2014 Hurricane Preparedness Week – Day 7
The hurricane warning system is increasingly effective in providing warnings in time for people to move inland when hurricanes threaten. However, it is becoming more difficult to evacuate people from densely populated areas. Roads are easily overcrowded, particularly during summer tourist season. The problem is compounded by the complacency of people who do not understand the awesome power of the storm. Complacency and delayed action could result in needless loss of life and damage to property.
Before a Hurricane Strikes
Plan a safe evacuation route that will take you 20-50 miles inland. Contact your local emergency management office or Red Cross chapter and ask for the community preparedness plan.
Have disaster supplies on hand, including:
- Flashlight and extra batteries
- Portable battery-operated radio and extra batteries
- First-aid kit
- Emergency food and water
- Nonelectric can opener
- Essential medicines
- Cash and credit cards
- Sturdy shoes and a change of clothing
- Copies of important papers, including bank accounts, insurance and household inventory records
Make sure your family goes over the family disaster plan. Make plans for protecting your house, especially the roof, windows and doors. Trim dead or weak branches from trees.
Check into flood insurance. Homeowners policies do not cover damage from flooding that often accompanies hurricanes. Call your local insurance agent for information or the National Flood Insurance Program at 800-720-1090.
When a Hurricane Watch or Warning Is Issued
Listen to radio or television for hurricane progress reports. Follow instructions if ordered to evacuate.
Check your emergency supplies. Store drinking water in clean bathtubs, jugs, bottles and cooking utensils.
Bring in outdoor objects such as lawn furniture, toys and garden tools; anchor objects that cannot be brought inside but that could be wind-tossed. Remove outdoor antennas, if possible.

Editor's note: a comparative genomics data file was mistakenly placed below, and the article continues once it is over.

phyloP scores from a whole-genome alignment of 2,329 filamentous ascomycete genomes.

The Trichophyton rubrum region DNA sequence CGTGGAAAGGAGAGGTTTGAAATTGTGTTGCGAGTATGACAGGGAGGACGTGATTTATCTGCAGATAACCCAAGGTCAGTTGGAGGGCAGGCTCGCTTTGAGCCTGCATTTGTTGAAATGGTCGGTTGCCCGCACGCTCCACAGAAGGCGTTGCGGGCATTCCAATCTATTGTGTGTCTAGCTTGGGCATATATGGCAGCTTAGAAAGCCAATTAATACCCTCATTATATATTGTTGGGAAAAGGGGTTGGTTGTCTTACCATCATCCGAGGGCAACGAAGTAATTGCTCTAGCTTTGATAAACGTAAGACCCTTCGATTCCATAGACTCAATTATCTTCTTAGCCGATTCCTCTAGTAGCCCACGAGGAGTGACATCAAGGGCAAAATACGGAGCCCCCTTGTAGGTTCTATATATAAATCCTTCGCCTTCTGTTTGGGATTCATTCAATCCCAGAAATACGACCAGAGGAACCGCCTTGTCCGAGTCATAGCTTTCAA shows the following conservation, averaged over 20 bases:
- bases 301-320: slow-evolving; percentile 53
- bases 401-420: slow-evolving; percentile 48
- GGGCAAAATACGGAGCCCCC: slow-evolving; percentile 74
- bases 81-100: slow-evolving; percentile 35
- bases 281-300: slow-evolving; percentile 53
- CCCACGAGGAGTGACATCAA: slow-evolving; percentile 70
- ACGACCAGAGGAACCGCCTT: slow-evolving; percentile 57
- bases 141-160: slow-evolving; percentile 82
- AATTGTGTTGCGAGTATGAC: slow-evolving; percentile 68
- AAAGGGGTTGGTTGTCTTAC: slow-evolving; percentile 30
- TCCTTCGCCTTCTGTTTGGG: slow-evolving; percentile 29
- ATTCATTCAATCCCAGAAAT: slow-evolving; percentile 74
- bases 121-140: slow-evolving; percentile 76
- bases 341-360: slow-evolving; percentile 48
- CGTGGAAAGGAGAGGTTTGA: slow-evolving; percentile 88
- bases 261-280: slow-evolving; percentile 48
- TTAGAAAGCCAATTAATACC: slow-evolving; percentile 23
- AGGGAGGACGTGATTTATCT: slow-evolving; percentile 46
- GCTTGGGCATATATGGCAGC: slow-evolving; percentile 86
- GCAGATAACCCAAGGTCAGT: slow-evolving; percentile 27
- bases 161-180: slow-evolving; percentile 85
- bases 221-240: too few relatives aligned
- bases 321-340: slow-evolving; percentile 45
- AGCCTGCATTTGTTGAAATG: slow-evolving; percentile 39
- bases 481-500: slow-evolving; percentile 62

Secure your home by installing hurricane shutters or precut plywood.
Turn the refrigerator and freezer to the coldest settings if not instructed by officials to turn off utilities.
Fuel your car. Review evacuation routes and gather your disaster supply kit in case you are instructed to evacuate.
Store valuables and personal papers in a waterproof container.
After a Hurricane
Return home only after authorities say it is safe to do so. Keep tuned to your local radio or tv station for recovery information.
Beware of downed or loose power lines. Report them immediately to the power company, police or fire department.
Enter your home with caution. Open windows and doors to ventilate or dry your home. Do not use candles or open flames in doors. Use a flashlight to inspect for damage.
Check for gas leaks. If you smell gas or hear a blowing or hissing noise, quickly leave the building and leave the doors open. Call the gas company.
Look for electrical system damage. If you see sparks or frayed wires, turn off electricity at the main fuse box. If you have to step in water to reach the electric box, call an electrician for advice.
Check for sewage and water-line damage. If you suspect there is such damage, call the water company. Do not drink or prepare food with tap water until notified it is safe to do so.
Take pictures of the damage for insurance claims and contact your service agent.
If Evacuation Is Necessary
If officials order evacuation, leave as soon as possible. Avoid flooded roads and watch for washed-out bridges.
Secure your home. Unplug appliances and turn off electricity and the main water valve. If time permits, elevate furniture to protect it from flooding or move it to a higher floor.
Take your pre-assembled emergency supplies and warm, protective clothing.